By Ilene Sørbøe, Artistic Intern and Assistant to the Director of A Christmas Carol
I was born and raised in Norway. This August, I moved to Chicago to be an artistic intern at Goodman Theatre for the fall season. I was informed beforehand that I would be working on Charles Dickens’ A Christmas Carol. I had an idea of the story—its plot, characters and message. What I did not know was the production’s deeply rooted tradition in American theater. It didn’t take me long to realize just how much this Christmas tale means to the Goodman’s audiences.
The holidays are a time of traditions. Year after year, we hang up the same Christmas decorations, eat the same food and listen to the same Christmas music. These actions are more than a routine or a habit. We do them because they are necessary steps towards finding our Christmas spirit. These steps worked last year, and the year before last year—why fix something if it isn’t broken?
Photo: Larry Yando (Ebenezer Scrooge) in A Christmas Carol. Photo by Eric Y. Exit.
We ask the same questions every December: How will the turkey turn out this year? What should I wear on Christmas Day? Baked potatoes or mashed potatoes? And small upsets cause just the right amount of delightful variety, without stepping outside of the traditional frame of the Holiday.
I respect and understand these traditions; we have Christmas traditions in Norway too, they just don’t include going to the theater to see A Christmas Carol. But being a passionate theater lover, I cannot explain how excited it makes me to see grandparents holding the hands of their grandchildren entering the theater for the first time. It’s the start of something new, the beginning of a tradition.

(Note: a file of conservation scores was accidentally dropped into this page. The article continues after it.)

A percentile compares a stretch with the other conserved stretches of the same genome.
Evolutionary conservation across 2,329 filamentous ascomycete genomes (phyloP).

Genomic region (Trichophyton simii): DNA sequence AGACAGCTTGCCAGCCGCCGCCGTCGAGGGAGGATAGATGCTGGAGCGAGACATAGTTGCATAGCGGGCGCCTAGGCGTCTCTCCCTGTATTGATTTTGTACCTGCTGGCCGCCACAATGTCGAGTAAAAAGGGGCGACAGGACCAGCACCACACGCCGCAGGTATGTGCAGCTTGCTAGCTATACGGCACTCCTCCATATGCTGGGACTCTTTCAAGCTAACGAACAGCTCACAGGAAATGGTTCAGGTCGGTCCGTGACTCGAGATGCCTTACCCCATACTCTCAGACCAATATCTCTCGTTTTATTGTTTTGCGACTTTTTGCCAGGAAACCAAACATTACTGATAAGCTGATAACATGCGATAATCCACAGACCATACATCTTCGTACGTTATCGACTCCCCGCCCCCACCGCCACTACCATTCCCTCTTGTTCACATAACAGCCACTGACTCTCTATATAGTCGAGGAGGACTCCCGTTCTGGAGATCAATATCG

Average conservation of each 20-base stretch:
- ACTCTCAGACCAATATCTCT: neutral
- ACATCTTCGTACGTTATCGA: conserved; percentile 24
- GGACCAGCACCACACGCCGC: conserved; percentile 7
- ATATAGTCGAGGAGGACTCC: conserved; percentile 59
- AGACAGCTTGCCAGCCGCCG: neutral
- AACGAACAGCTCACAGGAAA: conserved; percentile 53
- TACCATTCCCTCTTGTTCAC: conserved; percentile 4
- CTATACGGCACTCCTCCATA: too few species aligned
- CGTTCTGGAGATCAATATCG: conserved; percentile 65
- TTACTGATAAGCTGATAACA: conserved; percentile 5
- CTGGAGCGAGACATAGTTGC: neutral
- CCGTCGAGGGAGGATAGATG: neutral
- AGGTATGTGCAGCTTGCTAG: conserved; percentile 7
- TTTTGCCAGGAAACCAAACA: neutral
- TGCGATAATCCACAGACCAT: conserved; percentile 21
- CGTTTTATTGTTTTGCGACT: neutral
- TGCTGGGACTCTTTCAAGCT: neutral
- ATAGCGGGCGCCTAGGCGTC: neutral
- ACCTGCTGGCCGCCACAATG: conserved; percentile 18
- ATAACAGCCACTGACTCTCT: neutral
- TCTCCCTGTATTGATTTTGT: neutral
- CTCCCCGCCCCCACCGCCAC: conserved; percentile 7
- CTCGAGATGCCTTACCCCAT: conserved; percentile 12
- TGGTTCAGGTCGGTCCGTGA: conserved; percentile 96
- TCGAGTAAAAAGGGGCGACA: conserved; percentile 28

Maybe next year, little Andy will not cry when Marley’s ghost appears—after all, he will be a whole year older. Or perhaps Andy will not cry because Marley’s ghost is less frightening than in the production the year before. We collect our memories based on small modifications, comparing this year’s Marley with last year’s Marley. We can handle subtle changes, but we feel alienated if they are too radical—like someone has pushed us outside of the holiday frames we have created.
I am grateful to have been a part of this production of A Christmas Carol and to experience an important Christmas tradition of the American theater. Perhaps A Christmas Carol will now become one of my Christmas traditions—the perfect way to usher me into the holiday mood.